Nfld. & Labrador

Farm mentorship program grows N.L.'s food production, one protege at a time

A government plan to increase the amount of food grown in the province is bearing fruit — or at least vegetables.

First successful pairing under new strategy wraps up its first harvest

Krista Chatman is mentoring Damien Oliver as he launches his career in farming. (Leigh Anne Power/CBC)

A plan by the provincial government to increase the amount of food grown in Newfoundland and Labrador is bearing fruit — or at least vegetables.

Farmers in the province produce just 10 per cent of the fruits and vegetables we eat, and the government wants to double that by 2022. One of the new tools it's trying is a mentorship program in which veteran farmers help and teach people just getting into the business.

The first successful pairing has just wrapped up their harvest.

At Three Mile Ridge Farm near Lethbridge, Bonavista Bay, the geese and chickens clamour for a feed as soon as the barn door opens. They produce eggs and meat for the farm's market, but they're a sort of sideline.

The real business here is vegetables: more than a dozen varieties, from potatoes to squash.

This is the last of the season's produce at Three Mile Ridge Farm near Lethbridge, N.L. (Leigh Anne Power/CBC)

Krista Chatman is the woman behind it all.

"I was born and raised on the farm I now run. So basically, it's the only thing I know. I've been falling asleep on a tractor since I was two years old," she said. 

She wasn't planning to be a farmer at first. She went to university and got a degree in child psychology.

The first year, everything died in the ground because we had a drought. And the second year it never stopped raining so it all drowned. Then the third year, I finally got something.- Krista Chatman

But, when she moved back home 12 years ago, she realized she couldn't stand to see all that farmland lying fallow. So Chatman, a stay-at-home mother at the time, started planting, taking her baby out to play while she worked the field.

She says it took her three years to produce a successful crop.

"It was extremely, extremely rewarding," she said. "Certainly after the first year, everything died in the ground because we had a drought. And the second year it never stopped raining so it all drowned. Then the third year, I finally got something."

Through it all, she never lost heart.

"Well, that's the thing about farming. You can try again every single year," she laughed. "You get to replant and it's a seed, so it can grow. You just have to figure out what elements it needs perfectly to grow and produce something."

Realizing there's only a short growing season, in the third year, she asked her husband to build her a greenhouse.

"That certainly gave us more time to get product in the ground. So we do all transplants mostly here. No direct seeding."

Squash and other gourds are still for sale at Three Mile Ridge Farm and market. (Leigh Anne Power/CBC)

Now that she's got the knack for growing on her own farm, Chatman has joined the Federation of Agriculture's new mentorship program.

Damien Oliver, 21, is her protege.

 "It was the first year I tried transplants," he explained. "And I mean, I must have had a thousand questions for her. Over every day, calling her probably twice every day. Asking her questions, asking her opinions, asking her everything."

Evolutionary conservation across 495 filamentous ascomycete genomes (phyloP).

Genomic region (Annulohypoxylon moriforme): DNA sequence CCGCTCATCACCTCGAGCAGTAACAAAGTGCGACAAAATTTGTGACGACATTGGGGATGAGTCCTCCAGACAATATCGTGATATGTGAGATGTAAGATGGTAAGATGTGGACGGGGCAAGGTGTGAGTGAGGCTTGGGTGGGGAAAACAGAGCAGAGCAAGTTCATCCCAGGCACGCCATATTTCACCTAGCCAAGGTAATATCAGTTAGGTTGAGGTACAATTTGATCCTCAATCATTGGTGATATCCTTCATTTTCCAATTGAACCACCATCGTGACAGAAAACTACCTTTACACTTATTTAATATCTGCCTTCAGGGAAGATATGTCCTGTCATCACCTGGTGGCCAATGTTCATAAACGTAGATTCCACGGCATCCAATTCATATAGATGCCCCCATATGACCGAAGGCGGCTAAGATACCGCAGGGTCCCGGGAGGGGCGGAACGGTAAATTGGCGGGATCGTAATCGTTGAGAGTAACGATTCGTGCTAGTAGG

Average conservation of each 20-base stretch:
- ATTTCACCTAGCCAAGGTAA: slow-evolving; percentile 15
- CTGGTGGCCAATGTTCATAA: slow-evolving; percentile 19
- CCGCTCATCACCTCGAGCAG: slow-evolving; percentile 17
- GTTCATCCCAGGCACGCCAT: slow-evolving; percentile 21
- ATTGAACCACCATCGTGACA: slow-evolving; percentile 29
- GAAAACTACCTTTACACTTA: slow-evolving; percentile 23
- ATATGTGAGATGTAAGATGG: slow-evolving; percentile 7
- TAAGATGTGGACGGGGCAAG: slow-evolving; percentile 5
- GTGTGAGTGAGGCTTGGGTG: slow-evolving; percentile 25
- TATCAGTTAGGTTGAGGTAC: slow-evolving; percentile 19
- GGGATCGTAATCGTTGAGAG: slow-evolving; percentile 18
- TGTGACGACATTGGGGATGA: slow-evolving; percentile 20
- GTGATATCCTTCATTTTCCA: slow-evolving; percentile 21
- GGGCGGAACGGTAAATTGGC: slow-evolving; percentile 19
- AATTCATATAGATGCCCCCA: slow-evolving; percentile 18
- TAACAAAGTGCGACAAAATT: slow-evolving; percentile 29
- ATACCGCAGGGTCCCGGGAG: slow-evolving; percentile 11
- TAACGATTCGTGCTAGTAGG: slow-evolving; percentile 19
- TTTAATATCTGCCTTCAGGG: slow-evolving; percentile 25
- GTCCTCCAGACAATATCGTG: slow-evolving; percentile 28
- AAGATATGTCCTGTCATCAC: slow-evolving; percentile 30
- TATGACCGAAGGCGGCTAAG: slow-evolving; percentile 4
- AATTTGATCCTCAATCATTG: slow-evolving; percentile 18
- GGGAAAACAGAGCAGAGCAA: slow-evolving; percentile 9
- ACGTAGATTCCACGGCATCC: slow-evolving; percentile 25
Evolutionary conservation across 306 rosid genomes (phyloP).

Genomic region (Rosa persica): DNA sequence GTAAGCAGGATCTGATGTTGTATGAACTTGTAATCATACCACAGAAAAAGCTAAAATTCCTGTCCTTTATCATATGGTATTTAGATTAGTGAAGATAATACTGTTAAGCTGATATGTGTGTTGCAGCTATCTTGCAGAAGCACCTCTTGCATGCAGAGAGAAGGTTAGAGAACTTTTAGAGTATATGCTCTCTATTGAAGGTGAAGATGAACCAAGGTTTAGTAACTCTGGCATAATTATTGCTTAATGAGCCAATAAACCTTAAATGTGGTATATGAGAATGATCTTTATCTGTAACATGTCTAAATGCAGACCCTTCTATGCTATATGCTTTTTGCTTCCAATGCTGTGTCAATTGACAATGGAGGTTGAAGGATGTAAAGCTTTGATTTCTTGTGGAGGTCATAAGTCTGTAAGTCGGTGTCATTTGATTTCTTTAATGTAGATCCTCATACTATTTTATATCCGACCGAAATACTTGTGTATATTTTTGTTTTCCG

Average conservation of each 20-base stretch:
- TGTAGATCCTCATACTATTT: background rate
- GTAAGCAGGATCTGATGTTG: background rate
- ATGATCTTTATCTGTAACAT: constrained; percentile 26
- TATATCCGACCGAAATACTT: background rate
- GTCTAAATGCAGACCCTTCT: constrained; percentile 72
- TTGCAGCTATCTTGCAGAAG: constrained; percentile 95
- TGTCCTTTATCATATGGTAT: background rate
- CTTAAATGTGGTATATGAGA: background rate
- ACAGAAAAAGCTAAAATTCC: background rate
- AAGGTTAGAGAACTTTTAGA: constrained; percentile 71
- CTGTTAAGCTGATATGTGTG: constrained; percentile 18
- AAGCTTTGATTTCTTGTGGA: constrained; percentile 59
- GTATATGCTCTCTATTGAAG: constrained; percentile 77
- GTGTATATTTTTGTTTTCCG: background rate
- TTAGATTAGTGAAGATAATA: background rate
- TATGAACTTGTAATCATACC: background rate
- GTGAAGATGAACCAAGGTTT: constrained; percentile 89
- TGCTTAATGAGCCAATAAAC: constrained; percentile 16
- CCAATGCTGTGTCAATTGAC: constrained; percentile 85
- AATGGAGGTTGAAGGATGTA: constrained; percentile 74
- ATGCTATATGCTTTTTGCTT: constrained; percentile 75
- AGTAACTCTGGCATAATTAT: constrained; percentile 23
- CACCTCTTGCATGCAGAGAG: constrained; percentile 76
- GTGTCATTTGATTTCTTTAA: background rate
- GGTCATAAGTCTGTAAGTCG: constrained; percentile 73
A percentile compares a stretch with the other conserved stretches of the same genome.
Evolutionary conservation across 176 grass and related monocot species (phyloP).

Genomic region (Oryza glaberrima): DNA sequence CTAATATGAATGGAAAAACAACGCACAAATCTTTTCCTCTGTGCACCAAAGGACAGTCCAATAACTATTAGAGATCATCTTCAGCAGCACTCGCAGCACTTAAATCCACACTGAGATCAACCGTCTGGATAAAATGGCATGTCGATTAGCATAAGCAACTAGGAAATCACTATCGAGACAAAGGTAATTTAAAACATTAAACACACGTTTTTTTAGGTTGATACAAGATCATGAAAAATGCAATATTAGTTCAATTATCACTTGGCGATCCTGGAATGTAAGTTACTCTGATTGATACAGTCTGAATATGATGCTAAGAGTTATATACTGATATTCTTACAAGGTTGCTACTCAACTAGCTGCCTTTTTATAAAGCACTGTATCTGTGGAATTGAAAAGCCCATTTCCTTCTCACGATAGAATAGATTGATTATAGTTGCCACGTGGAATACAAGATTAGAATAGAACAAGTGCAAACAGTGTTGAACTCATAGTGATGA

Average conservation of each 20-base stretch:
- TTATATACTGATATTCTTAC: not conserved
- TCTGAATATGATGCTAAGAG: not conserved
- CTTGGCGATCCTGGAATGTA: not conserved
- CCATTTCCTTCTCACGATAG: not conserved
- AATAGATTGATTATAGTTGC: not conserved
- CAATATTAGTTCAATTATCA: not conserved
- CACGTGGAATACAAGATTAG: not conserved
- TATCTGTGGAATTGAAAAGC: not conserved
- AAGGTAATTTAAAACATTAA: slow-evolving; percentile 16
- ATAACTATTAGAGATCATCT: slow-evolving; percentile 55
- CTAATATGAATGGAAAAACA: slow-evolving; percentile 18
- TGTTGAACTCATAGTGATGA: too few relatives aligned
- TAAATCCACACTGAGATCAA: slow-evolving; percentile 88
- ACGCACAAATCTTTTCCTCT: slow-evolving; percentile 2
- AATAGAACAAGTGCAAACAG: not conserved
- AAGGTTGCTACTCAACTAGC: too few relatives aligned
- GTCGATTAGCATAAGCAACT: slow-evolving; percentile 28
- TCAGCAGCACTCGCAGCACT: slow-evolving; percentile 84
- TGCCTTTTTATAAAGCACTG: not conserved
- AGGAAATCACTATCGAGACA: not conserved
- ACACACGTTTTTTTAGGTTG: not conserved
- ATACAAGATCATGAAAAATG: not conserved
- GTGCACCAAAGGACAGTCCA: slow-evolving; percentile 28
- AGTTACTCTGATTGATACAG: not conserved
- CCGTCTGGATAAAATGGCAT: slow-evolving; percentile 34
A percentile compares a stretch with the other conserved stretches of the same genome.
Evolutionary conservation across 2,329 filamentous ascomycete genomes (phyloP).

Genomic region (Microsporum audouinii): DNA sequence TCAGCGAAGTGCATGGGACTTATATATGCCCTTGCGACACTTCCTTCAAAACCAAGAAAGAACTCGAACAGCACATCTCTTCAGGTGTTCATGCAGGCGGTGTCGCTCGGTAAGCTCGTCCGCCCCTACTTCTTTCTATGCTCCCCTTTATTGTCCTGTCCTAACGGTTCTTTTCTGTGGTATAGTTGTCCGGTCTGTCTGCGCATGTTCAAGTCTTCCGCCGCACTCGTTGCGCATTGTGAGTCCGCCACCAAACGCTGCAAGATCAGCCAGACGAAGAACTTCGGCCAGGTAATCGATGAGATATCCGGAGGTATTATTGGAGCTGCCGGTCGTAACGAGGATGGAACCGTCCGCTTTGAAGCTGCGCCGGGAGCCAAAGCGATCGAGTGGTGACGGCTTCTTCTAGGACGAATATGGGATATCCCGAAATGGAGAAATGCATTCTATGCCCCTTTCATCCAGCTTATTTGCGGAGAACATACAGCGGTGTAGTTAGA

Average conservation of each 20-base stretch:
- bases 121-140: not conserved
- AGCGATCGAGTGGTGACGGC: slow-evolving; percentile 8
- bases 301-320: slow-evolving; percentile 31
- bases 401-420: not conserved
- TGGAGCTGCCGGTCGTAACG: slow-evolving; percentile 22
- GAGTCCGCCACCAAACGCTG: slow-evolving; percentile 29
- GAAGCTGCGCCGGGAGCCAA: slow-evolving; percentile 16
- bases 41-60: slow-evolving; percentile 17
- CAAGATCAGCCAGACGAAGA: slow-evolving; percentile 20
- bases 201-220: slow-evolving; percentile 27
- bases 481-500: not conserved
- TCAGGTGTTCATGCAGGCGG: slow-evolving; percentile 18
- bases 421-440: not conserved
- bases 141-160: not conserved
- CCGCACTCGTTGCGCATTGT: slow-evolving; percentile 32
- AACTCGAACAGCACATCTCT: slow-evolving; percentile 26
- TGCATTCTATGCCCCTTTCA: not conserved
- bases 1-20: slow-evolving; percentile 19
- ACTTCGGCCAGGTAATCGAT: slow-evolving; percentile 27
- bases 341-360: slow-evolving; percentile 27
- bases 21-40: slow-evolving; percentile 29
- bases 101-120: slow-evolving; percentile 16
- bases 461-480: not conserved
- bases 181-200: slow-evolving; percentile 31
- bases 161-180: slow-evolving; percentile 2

Chatman was only too happy to answer all those questions.

Local jams and pickles are for sale at Chatman's Three Mile Ridge Farm. (Leigh Anne Power/CBC)

She and Oliver have a lot in common, including coming back to the family farm in a roundabout way.

"My pop was at it ever since 1977, and he was at the hennery with chickens and poultry and so I was around that since I was maybe two or three," he said.

"So farming is just in my blood. It's just natural. I actually got a trade in heavy equipment operating. I went and done that and I left school and I came home and I did not like that at all. So I planted a few acres just for to try it out and I loved every minute of it. I loved every bit. So I said well now then, I'm going at the farming now."

As well as learning the tricks of the trade, Oliver is also learning what not to do.

"I just hope that through the mentorship program that he's able to learn from the mistakes I know I made," Chatman said. "And so, I can see if he's about to make a mistake or like, if he's about to go in a certain direction, and redirect him and say, 'No, how about you do this because this is what's going to happen if you go that way. And the reason I know is because I did that, and this is the result, and it wasn't very good.'"

The horses at Chatman's farm aren't just nice pets; they provide fertilizer for the crops as well. (Leigh Anne Power/CBC)

Both farmers did well this season.

And Chatman says she learned a few things too.

"Damien does certain things a little bit differently because you got to do what suits your own farm and what suits your own livelihood," she said, noting that their lifestyles are very different; while Oliver and his girlfriend have no children, Chatman and her husband have two boys, with attendant schooling and other commitments.

"It certainly changes the cycle of the way we do things," she said.

Of course, farming's not going to be for everyone. But Oliver's thrilled with the choice he's made and the valuable help he's received from Chatman.

"You got to have family there too, to help you. To help you through everything. But for people trying to get into farming, yeah. It's a big risk, but if you likes outside and gardening, outside at anything, I would recommend it. Go farming," he said with a smile.

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